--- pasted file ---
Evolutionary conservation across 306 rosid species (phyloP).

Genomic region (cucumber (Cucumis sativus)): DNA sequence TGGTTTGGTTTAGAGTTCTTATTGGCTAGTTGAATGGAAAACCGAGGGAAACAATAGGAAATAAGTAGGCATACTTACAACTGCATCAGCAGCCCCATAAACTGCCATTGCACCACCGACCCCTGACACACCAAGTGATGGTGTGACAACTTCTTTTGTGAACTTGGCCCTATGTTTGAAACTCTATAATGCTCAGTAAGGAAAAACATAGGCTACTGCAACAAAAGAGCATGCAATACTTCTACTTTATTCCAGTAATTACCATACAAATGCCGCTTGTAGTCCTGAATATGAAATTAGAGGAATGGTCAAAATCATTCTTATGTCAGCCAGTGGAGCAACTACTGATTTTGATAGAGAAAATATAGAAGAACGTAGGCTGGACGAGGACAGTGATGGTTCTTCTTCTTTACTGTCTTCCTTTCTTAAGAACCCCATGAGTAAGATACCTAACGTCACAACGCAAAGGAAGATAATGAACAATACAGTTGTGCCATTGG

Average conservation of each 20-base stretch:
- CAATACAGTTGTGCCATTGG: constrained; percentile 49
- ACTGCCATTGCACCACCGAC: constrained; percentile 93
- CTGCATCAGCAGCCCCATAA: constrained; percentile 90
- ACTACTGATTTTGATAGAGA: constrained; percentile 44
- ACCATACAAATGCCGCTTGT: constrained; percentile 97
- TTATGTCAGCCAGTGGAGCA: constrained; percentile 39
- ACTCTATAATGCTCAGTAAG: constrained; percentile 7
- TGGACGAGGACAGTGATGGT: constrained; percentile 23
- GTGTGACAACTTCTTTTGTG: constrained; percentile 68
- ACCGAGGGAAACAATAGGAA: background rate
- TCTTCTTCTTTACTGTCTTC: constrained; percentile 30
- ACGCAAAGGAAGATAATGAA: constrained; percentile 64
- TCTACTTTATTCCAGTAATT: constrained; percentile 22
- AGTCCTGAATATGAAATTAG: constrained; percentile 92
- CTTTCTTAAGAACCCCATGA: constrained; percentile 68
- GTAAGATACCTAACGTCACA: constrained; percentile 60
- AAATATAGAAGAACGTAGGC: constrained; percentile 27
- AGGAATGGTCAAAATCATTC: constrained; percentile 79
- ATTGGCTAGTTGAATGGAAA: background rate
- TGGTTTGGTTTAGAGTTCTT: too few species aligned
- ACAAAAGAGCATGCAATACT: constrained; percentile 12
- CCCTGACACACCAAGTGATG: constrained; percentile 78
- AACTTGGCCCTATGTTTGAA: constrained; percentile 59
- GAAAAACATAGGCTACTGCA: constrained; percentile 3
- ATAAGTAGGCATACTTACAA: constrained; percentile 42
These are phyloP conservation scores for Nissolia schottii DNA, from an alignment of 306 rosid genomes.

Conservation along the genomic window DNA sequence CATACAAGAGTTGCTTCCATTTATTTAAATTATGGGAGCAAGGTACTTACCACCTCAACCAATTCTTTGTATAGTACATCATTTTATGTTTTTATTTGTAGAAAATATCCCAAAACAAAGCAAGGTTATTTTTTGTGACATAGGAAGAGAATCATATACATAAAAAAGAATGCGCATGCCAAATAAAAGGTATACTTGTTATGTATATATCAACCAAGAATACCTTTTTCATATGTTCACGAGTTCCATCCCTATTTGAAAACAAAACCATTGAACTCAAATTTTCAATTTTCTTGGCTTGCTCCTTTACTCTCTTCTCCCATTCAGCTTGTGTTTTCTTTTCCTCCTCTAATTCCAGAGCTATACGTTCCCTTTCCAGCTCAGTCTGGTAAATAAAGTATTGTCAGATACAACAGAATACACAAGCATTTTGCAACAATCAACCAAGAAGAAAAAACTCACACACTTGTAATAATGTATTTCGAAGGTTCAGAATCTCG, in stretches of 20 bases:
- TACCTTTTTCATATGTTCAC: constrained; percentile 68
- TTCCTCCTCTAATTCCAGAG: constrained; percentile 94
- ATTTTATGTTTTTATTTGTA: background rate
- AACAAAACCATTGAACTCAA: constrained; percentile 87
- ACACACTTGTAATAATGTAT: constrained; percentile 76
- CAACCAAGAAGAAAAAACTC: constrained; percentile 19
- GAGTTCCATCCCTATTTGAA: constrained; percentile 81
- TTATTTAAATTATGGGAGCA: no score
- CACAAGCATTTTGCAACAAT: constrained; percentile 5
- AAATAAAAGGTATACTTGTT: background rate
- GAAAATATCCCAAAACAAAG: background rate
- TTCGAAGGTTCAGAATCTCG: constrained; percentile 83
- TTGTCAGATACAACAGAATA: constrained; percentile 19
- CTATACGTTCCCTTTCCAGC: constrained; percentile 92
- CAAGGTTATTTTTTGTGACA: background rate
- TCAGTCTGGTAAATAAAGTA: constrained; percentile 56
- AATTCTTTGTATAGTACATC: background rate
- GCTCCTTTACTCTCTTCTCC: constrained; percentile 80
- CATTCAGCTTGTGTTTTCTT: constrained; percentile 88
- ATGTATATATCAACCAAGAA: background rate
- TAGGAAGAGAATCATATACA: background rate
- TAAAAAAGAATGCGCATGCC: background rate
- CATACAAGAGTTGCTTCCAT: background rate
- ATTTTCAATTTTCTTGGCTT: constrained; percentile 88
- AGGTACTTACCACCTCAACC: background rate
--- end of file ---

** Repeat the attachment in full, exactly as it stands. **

Evolutionary conservation across 306 rosid species (phyloP).

Genomic region (cucumber (Cucumis sativus)): DNA sequence TGGTTTGGTTTAGAGTTCTTATTGGCTAGTTGAATGGAAAACCGAGGGAAACAATAGGAAATAAGTAGGCATACTTACAACTGCATCAGCAGCCCCATAAACTGCCATTGCACCACCGACCCCTGACACACCAAGTGATGGTGTGACAACTTCTTTTGTGAACTTGGCCCTATGTTTGAAACTCTATAATGCTCAGTAAGGAAAAACATAGGCTACTGCAACAAAAGAGCATGCAATACTTCTACTTTATTCCAGTAATTACCATACAAATGCCGCTTGTAGTCCTGAATATGAAATTAGAGGAATGGTCAAAATCATTCTTATGTCAGCCAGTGGAGCAACTACTGATTTTGATAGAGAAAATATAGAAGAACGTAGGCTGGACGAGGACAGTGATGGTTCTTCTTCTTTACTGTCTTCCTTTCTTAAGAACCCCATGAGTAAGATACCTAACGTCACAACGCAAAGGAAGATAATGAACAATACAGTTGTGCCATTGG

Average conservation of each 20-base stretch:
- CAATACAGTTGTGCCATTGG: constrained; percentile 49
- ACTGCCATTGCACCACCGAC: constrained; percentile 93
- CTGCATCAGCAGCCCCATAA: constrained; percentile 90
- ACTACTGATTTTGATAGAGA: constrained; percentile 44
- ACCATACAAATGCCGCTTGT: constrained; percentile 97
- TTATGTCAGCCAGTGGAGCA: constrained; percentile 39
- ACTCTATAATGCTCAGTAAG: constrained; percentile 7
- TGGACGAGGACAGTGATGGT: constrained; percentile 23
- GTGTGACAACTTCTTTTGTG: constrained; percentile 68
- ACCGAGGGAAACAATAGGAA: background rate
- TCTTCTTCTTTACTGTCTTC: constrained; percentile 30
- ACGCAAAGGAAGATAATGAA: constrained; percentile 64
- TCTACTTTATTCCAGTAATT: constrained; percentile 22
- AGTCCTGAATATGAAATTAG: constrained; percentile 92
- CTTTCTTAAGAACCCCATGA: constrained; percentile 68
- GTAAGATACCTAACGTCACA: constrained; percentile 60
- AAATATAGAAGAACGTAGGC: constrained; percentile 27
- AGGAATGGTCAAAATCATTC: constrained; percentile 79
- ATTGGCTAGTTGAATGGAAA: background rate
- TGGTTTGGTTTAGAGTTCTT: too few species aligned
- ACAAAAGAGCATGCAATACT: constrained; percentile 12
- CCCTGACACACCAAGTGATG: constrained; percentile 78
- AACTTGGCCCTATGTTTGAA: constrained; percentile 59
- GAAAAACATAGGCTACTGCA: constrained; percentile 3
- ATAAGTAGGCATACTTACAA: constrained; percentile 42
These are phyloP conservation scores for Nissolia schottii DNA, from an alignment of 306 rosid genomes.

Conservation along the genomic window DNA sequence CATACAAGAGTTGCTTCCATTTATTTAAATTATGGGAGCAAGGTACTTACCACCTCAACCAATTCTTTGTATAGTACATCATTTTATGTTTTTATTTGTAGAAAATATCCCAAAACAAAGCAAGGTTATTTTTTGTGACATAGGAAGAGAATCATATACATAAAAAAGAATGCGCATGCCAAATAAAAGGTATACTTGTTATGTATATATCAACCAAGAATACCTTTTTCATATGTTCACGAGTTCCATCCCTATTTGAAAACAAAACCATTGAACTCAAATTTTCAATTTTCTTGGCTTGCTCCTTTACTCTCTTCTCCCATTCAGCTTGTGTTTTCTTTTCCTCCTCTAATTCCAGAGCTATACGTTCCCTTTCCAGCTCAGTCTGGTAAATAAAGTATTGTCAGATACAACAGAATACACAAGCATTTTGCAACAATCAACCAAGAAGAAAAAACTCACACACTTGTAATAATGTATTTCGAAGGTTCAGAATCTCG, in stretches of 20 bases:
- TACCTTTTTCATATGTTCAC: constrained; percentile 68
- TTCCTCCTCTAATTCCAGAG: constrained; percentile 94
- ATTTTATGTTTTTATTTGTA: background rate
- AACAAAACCATTGAACTCAA: constrained; percentile 87
- ACACACTTGTAATAATGTAT: constrained; percentile 76
- CAACCAAGAAGAAAAAACTC: constrained; percentile 19
- GAGTTCCATCCCTATTTGAA: constrained; percentile 81
- TTATTTAAATTATGGGAGCA: no score
- CACAAGCATTTTGCAACAAT: constrained; percentile 5
- AAATAAAAGGTATACTTGTT: background rate
- GAAAATATCCCAAAACAAAG: background rate
- TTCGAAGGTTCAGAATCTCG: constrained; percentile 83
- TTGTCAGATACAACAGAATA: constrained; percentile 19
- CTATACGTTCCCTTTCCAGC: constrained; percentile 92
- CAAGGTTATTTTTTGTGACA: background rate
- TCAGTCTGGTAAATAAAGTA: constrained; percentile 56
- AATTCTTTGTATAGTACATC: background rate
- GCTCCTTTACTCTCTTCTCC: constrained; percentile 80
- CATTCAGCTTGTGTTTTCTT: constrained; percentile 88
- ATGTATATATCAACCAAGAA: background rate
- TAGGAAGAGAATCATATACA: background rate
- TAAAAAAGAATGCGCATGCC: background rate
- CATACAAGAGTTGCTTCCAT: background rate
- ATTTTCAATTTTCTTGGCTT: constrained; percentile 88
- AGGTACTTACCACCTCAACC: background rate